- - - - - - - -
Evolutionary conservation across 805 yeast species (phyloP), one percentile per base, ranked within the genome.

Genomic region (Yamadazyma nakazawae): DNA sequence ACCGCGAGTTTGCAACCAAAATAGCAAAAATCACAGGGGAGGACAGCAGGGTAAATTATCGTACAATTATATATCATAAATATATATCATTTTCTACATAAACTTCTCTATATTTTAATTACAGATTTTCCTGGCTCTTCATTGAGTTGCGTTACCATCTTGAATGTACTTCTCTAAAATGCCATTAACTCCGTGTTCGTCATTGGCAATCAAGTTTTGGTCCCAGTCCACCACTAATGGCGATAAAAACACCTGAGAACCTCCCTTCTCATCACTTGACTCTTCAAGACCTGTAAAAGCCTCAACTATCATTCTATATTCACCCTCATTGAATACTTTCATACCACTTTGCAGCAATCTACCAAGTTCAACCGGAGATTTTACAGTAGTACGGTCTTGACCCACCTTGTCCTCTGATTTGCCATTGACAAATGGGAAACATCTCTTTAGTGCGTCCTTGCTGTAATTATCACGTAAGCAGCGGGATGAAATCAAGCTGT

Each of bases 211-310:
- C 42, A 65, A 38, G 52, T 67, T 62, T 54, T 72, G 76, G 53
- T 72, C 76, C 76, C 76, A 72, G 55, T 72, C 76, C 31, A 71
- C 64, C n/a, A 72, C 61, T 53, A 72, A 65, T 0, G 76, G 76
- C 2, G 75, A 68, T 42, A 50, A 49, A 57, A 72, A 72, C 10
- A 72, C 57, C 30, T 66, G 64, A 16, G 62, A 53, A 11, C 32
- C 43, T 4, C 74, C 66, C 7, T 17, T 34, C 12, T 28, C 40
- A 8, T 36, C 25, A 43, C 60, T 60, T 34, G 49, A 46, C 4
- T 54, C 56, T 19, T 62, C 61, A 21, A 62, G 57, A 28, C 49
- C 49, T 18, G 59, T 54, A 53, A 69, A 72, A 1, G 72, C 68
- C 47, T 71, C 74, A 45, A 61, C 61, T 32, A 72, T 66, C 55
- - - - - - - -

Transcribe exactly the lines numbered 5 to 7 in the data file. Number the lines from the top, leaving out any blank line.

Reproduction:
- T 72, C 76, C 76, C 76, A 72, G 55, T 72, C 76, C 31, A 71
- C 64, C n/a, A 72, C 61, T 53, A 72, A 65, T 0, G 76, G 76
- C 2, G 75, A 68, T 42, A 50, A 49, A 57, A 72, A 72, C 10